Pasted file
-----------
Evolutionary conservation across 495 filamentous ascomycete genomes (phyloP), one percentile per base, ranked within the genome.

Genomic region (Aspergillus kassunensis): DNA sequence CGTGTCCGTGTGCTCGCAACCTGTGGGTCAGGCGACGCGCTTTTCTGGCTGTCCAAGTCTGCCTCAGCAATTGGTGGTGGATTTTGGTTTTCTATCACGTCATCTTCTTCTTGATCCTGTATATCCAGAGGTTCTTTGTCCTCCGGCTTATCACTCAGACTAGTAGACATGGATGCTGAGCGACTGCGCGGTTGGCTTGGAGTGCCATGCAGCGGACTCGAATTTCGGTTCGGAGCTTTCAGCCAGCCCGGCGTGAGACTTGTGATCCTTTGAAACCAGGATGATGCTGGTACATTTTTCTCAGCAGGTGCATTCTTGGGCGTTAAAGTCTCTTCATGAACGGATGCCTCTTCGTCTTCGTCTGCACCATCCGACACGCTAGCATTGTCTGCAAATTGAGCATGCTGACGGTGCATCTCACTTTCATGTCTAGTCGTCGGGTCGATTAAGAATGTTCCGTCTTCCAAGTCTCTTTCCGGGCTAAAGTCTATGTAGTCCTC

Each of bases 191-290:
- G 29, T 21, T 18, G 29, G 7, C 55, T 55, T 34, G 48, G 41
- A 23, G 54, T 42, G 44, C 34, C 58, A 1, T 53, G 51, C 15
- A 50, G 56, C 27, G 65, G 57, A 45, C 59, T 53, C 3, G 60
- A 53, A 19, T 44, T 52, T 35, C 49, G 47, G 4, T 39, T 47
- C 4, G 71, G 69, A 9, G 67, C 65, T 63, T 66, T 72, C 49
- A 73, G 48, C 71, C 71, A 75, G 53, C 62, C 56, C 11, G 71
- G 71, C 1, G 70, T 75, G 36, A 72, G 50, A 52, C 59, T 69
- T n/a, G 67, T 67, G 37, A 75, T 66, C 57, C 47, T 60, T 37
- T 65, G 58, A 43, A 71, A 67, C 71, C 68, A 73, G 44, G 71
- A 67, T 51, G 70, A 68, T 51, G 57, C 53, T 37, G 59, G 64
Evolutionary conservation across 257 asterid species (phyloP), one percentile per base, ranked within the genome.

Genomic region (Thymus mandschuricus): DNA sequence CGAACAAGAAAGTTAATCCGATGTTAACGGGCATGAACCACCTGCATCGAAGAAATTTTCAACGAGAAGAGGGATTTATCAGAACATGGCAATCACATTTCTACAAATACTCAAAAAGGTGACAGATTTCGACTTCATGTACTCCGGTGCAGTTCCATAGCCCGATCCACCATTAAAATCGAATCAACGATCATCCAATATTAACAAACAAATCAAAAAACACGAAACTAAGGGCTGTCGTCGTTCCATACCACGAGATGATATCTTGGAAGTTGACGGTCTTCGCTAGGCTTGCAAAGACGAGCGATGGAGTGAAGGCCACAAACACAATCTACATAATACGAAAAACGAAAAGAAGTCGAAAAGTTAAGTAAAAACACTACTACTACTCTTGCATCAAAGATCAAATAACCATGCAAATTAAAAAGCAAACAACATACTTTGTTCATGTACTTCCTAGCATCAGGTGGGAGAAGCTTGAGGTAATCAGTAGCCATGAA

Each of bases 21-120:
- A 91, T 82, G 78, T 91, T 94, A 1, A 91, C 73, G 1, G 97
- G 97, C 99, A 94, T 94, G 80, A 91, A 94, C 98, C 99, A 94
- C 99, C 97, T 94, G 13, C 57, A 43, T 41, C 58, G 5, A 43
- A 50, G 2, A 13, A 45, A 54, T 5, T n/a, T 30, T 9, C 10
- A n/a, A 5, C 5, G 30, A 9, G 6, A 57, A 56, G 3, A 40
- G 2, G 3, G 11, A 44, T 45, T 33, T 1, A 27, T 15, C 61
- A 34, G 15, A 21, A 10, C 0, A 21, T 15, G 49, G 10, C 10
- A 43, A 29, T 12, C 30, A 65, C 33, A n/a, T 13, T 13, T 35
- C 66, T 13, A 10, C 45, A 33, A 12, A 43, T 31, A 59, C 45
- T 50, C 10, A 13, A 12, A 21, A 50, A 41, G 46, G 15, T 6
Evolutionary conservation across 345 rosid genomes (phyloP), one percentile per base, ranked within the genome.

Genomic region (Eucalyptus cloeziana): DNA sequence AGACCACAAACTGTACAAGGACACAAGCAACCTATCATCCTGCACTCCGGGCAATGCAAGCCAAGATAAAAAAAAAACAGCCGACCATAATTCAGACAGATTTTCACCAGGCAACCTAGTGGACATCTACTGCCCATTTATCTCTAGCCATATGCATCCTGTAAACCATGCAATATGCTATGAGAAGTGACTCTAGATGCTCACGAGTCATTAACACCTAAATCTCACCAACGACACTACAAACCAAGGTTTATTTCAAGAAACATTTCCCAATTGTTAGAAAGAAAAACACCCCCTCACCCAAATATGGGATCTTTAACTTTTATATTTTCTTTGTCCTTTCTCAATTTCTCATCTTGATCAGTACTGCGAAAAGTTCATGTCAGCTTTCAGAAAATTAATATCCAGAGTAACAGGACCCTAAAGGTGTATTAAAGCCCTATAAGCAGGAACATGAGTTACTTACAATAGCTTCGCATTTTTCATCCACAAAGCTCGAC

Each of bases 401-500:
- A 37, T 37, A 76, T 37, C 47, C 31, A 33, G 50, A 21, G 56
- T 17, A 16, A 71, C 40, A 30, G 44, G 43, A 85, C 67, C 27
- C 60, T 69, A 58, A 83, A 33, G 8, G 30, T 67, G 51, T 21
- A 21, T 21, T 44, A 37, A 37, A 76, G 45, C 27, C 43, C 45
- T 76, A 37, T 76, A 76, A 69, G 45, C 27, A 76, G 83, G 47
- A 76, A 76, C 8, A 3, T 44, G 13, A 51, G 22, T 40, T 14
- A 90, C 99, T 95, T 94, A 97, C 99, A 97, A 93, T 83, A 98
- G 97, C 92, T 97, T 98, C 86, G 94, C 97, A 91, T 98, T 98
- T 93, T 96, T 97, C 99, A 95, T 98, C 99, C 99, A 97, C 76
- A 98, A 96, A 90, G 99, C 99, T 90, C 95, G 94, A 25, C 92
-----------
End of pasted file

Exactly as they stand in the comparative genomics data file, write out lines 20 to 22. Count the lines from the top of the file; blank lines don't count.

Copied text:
- A 50, G 2, A 13, A 45, A 54, T 5, T n/a, T 30, T 9, C 10
- A n/a, A 5, C 5, G 30, A 9, G 6, A 57, A 56, G 3, A 40
- G 2, G 3, G 11, A 44, T 45, T 33, T 1, A 27, T 15, C 61